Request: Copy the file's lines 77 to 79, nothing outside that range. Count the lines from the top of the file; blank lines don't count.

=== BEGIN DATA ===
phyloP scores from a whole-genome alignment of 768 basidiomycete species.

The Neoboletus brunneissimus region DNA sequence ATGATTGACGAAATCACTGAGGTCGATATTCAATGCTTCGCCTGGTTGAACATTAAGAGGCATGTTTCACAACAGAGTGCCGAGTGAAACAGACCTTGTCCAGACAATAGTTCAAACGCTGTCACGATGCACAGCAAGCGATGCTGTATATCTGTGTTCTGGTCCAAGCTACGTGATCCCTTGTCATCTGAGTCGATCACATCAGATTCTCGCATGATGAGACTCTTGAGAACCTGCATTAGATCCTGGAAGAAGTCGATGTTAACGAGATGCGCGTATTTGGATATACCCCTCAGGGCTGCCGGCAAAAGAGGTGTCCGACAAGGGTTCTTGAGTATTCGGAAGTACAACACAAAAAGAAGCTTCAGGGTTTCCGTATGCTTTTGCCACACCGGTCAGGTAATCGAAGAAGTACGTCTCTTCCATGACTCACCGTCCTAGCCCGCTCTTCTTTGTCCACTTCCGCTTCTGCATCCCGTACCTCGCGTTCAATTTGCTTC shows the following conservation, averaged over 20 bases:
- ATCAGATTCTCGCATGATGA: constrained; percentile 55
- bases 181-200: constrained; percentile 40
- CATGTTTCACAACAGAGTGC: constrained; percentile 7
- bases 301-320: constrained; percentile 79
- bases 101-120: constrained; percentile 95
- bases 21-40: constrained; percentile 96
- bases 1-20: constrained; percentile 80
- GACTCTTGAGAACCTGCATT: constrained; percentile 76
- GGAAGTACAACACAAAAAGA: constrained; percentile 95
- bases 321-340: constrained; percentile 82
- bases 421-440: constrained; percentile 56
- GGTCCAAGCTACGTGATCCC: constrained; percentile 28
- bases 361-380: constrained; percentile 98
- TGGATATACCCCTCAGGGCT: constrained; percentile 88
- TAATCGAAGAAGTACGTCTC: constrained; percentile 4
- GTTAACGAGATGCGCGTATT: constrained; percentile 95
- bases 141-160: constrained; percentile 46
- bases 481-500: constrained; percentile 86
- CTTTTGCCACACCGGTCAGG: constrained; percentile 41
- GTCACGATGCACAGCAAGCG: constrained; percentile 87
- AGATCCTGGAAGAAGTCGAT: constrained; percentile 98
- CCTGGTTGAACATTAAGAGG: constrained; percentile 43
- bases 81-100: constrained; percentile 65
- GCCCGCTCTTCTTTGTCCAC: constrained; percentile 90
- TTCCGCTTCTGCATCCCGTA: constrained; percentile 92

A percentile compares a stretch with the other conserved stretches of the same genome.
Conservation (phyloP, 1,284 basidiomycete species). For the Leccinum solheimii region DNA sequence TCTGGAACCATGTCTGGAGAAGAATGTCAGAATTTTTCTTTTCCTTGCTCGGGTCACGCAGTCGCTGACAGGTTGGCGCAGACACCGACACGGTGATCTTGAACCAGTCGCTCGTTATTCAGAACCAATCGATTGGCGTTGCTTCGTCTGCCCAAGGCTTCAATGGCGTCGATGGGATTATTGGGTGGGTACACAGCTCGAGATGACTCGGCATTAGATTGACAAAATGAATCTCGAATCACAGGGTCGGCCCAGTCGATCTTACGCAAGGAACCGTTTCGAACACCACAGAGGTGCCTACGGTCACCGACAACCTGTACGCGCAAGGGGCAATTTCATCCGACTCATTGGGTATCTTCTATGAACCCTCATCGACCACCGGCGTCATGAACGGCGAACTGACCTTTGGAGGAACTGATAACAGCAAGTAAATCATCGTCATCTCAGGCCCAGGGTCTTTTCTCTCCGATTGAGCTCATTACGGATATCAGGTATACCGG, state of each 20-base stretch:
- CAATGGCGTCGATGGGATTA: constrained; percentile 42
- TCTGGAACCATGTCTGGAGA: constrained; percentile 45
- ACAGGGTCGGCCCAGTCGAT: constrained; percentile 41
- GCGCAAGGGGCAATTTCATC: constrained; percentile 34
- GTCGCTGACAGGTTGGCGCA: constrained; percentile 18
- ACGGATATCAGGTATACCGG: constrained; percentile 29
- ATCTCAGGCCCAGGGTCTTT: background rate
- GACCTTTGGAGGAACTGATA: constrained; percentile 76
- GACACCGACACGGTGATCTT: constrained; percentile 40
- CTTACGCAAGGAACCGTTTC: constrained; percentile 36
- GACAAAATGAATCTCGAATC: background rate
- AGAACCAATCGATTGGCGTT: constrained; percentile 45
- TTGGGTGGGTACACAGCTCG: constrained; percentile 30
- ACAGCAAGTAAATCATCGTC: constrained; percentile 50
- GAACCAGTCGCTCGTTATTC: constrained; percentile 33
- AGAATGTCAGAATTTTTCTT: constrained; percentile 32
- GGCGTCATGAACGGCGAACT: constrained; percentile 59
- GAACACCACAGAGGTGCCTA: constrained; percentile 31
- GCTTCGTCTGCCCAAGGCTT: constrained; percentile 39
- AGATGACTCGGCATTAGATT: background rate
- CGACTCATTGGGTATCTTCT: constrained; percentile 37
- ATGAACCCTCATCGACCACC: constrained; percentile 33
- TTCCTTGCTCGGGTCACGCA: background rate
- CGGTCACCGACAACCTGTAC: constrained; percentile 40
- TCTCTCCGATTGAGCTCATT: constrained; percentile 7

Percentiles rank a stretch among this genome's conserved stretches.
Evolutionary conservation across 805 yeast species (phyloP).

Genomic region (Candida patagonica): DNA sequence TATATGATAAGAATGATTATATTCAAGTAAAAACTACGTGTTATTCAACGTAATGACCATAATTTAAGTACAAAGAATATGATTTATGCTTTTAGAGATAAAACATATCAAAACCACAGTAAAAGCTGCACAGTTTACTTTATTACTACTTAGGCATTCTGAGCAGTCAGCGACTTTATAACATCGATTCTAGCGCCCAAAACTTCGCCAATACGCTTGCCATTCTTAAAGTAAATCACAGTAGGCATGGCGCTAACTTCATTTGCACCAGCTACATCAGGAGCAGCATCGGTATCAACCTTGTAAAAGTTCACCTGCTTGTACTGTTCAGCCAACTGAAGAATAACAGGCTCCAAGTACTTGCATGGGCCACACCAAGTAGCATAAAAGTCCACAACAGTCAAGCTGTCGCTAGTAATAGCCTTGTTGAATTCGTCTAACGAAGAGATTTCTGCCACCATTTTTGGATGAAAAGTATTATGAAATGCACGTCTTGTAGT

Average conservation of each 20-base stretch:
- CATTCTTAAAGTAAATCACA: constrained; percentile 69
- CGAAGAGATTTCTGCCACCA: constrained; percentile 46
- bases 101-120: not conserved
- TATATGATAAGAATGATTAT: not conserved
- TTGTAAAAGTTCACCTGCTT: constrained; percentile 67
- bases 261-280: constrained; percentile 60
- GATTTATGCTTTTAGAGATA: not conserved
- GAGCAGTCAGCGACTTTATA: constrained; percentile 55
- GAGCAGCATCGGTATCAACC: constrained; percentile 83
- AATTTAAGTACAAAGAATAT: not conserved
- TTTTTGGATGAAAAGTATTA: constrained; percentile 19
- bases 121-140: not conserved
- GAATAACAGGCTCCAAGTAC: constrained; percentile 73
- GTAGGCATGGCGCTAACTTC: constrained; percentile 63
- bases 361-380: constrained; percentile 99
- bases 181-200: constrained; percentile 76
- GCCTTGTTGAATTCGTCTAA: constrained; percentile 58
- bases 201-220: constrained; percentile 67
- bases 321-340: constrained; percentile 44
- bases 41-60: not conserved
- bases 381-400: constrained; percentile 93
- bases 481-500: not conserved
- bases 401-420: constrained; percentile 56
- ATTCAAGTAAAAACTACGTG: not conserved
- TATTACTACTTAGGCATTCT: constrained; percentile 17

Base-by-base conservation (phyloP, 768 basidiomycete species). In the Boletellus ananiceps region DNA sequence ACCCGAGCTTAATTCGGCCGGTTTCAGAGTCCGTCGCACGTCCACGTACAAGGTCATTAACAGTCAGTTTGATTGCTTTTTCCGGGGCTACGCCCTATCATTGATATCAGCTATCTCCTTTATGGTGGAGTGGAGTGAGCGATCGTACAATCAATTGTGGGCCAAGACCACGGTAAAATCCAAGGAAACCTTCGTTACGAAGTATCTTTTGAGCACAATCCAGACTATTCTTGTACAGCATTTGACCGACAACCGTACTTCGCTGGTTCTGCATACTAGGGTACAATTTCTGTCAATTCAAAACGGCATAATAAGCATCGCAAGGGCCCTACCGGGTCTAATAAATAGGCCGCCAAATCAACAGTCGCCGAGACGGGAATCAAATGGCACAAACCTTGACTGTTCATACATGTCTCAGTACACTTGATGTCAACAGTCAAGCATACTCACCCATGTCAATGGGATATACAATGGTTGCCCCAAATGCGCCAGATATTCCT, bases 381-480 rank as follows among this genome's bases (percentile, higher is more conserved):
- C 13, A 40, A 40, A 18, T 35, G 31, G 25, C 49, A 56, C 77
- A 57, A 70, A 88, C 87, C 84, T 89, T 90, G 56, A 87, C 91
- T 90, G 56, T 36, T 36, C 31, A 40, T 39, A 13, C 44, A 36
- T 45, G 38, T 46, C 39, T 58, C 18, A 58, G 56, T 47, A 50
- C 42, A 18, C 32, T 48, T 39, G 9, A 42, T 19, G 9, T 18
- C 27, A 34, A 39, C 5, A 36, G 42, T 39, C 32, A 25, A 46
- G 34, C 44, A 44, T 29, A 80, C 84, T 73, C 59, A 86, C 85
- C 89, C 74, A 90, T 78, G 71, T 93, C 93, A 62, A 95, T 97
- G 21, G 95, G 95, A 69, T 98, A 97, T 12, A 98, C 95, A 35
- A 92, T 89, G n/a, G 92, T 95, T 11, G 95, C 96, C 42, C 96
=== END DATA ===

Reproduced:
- bases 321-340: constrained; percentile 44
- bases 41-60: not conserved
- bases 381-400: constrained; percentile 93